The Bible is filled with many verses that become very familiar to believers in Messiah. These verses can become our go-to verses whenever we have a need, be it spiritual or physical. Unfortunately, many of these verses are quoted completely out of the context in which they were first written. One of these familiar verses is found in Romans 8:1 (TLV), where Paul writes: “Therefore, there is now no condemnation for those who are in Messiah Yeshua.”
This verse is often quoted by teachers who are telling those they are teaching that once a person becomes a believer in Yeshua, condemnation should no longer be a part of their life. They will often even condemn those who feel condemnation because they feel condemned.
The problem with this interpretation of this verse is that in order to make it mean that no believer should ever encounter feelings of condemnation, one has to do two things. First, forget that the verse begins with the word “therefore,” and second, forget that Romans 8 is longer than one verse.
Let’s begin with the first problem: the word “therefore.” I once heard a teacher say, “Whenever we see the word ‘therefore,’ we must find out what it is there for.” The word “therefore” is used to connect previous information in the text to a statement that is now being made. In other words, it is impossible to understand what Paul is trying to relate in Chapter 8 verse 1, unless you first read what he wrote in Chapter 7. So, let’s look back to the last few verses of Romans 7 to acquire the context and see if it changes our understanding of Romans 8:1.
“For I delight in the Torah of God with respect to the inner man, but I see a different law in my body parts, battling against the law of my mind and bringing me into bondage under the law of sin which is in my body parts. Miserable man that I am! Who will rescue me from this body of death? Thanks be to God—it is through Messiah Yeshua our Lord! So then, with my mind I myself serve the Torah of God; but with my flesh, I serve the law of sin” (Rom. 7:22-25).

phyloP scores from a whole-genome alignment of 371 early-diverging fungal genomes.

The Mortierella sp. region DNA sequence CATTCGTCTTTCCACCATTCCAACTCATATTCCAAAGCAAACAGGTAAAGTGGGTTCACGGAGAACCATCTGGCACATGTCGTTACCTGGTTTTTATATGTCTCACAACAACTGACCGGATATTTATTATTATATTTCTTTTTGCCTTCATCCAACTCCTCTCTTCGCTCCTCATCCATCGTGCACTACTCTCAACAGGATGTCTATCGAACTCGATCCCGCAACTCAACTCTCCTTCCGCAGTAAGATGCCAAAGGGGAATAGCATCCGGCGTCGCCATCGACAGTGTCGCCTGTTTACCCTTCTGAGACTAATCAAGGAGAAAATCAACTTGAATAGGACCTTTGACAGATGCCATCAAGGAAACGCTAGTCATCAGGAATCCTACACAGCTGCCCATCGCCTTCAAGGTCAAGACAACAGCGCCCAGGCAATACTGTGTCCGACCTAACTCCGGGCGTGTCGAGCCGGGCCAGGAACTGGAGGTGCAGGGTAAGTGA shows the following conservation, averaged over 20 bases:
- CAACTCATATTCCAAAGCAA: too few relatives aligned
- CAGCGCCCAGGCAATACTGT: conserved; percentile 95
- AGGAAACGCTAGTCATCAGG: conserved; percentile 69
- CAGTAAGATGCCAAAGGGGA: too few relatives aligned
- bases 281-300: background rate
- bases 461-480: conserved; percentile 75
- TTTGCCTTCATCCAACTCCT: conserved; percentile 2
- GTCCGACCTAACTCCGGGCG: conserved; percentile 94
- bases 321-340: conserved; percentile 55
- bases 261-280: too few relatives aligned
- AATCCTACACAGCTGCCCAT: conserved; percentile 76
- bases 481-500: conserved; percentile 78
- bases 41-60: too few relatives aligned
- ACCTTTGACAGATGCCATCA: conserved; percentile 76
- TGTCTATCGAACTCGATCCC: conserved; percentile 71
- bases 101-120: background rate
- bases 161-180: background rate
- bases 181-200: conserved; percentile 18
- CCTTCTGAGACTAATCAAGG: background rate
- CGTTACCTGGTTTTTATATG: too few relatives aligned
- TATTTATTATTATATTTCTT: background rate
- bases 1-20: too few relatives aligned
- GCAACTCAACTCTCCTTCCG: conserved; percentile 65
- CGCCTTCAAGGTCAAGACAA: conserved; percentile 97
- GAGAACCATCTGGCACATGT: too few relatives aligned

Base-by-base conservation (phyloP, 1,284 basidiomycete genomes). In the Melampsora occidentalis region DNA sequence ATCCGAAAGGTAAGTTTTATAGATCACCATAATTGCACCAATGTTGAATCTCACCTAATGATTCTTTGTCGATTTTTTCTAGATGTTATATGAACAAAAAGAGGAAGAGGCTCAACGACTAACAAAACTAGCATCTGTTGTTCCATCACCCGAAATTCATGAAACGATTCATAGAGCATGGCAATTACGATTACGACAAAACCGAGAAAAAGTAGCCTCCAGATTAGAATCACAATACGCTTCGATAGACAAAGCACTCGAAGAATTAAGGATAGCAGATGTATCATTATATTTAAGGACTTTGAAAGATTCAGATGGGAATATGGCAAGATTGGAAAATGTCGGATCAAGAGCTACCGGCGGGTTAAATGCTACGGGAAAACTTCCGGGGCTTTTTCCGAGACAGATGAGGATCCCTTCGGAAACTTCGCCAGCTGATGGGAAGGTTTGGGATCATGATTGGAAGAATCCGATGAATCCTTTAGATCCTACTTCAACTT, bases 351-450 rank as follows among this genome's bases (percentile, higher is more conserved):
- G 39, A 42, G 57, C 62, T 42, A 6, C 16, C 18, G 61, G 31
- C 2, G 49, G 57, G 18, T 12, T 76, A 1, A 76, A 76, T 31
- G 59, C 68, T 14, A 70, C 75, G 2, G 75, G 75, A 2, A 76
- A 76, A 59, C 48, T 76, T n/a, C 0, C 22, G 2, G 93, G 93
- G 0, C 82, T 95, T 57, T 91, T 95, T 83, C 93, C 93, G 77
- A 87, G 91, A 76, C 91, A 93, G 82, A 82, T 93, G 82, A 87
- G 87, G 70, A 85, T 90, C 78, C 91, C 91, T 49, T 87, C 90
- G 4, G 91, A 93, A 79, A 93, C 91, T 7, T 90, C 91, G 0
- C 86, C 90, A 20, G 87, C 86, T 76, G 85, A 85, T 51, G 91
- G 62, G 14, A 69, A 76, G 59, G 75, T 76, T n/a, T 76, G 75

These powerful words written by Paul describe the battle he fights as a believer in Yeshua. His inner man delights in the Torah of G-D, while at the same time, his mind and flesh are under bondage to the law of sin. In other words, Paul was fighting back then the same battle we fight today: the battle between the inner man, also known as the Spirit and the mind and body. Today, we would say this battle is between G-D’s Spirit, which dwells within us, and our sinful desires. Or we might say the battle between our old man and our new man.
It is after Paul describes this battle that he cries out, “Miserable man that I am! Who will rescue me from this body of death?” (v. 24) a question that Paul answers by saying “Thanks be to God—it is through Messiah Yeshua our Lord!” (v. 25).
It is because Paul understood that his fight against his flesh was a battle he would continue to fight every day of his life, but because of his faith in Yeshua and the power of the infilling of the Holy Spirit, he would ultimately win the battle.
Paul’s words were not intended as a cop-out of lazy faith, which removes all responsibility from the believer to fight the good fight and finish their course. Not at all! Paul wrote the words to assure believers that as long as they continued in their faith fighting the battle between their human desires and the desires of their new man, they should never allow the enemy to condemn them for their failures and defeats because, while they might at times lose battles, they would, through Messiah Yeshua, win their war.
Paul’s words are really a pep talk between a veteran warrior and those he is preparing for battle. They remind me a lot of the words Rocky Balboa gives to his son in the movie “Rocky 6.” The truth is when I first heard Rocky’s short speech to his son, I wondered if the writer of the movie had Paul’s word from Romans in mind when he wrote the script. Below are the words from Rocky’s pep talk.
“Let me tell you something you already know. The world ain’t all sunshine and rainbows. It’s a very mean and nasty place, and I don’t care how tough you are. It will beat you to your knees and keep you there permanently if you let it. You, me or nobody is gonna hit as hard as life. But it ain’t about how hard ya hit. It’s about how hard you can get hit and keep moving forward. How much you can take and keep moving forward. That’s how.”
Rocky was telling his son the same thing that Paul was telling the Roman believers, and even you and I today. You and I are in a fight every day, and as long as we continue to fight and continue to get back up every time we are knocked down, we have no need to ever feel condemned as long as we keep moving forward. That’s why Yeshua spoke the words we read in Matthew 24:13: “But the one who endures to the end will be saved.”
Eric Tokajer is the author of “Overcoming Fearlessness,” “What If Everything You Were Taught About the Ten Commandments Was Wrong?,” “With Me in Paradise,” “Transient Singularity,” “OY! How Did I Get Here?: Thirty-One Things I Wish Someone Had Told Me Before Entering Ministry,” “#ManWisdom: With Eric Tokajer,” “Jesus Is to Christianity as Pasta Is to Italians” and “Galatians in Context.”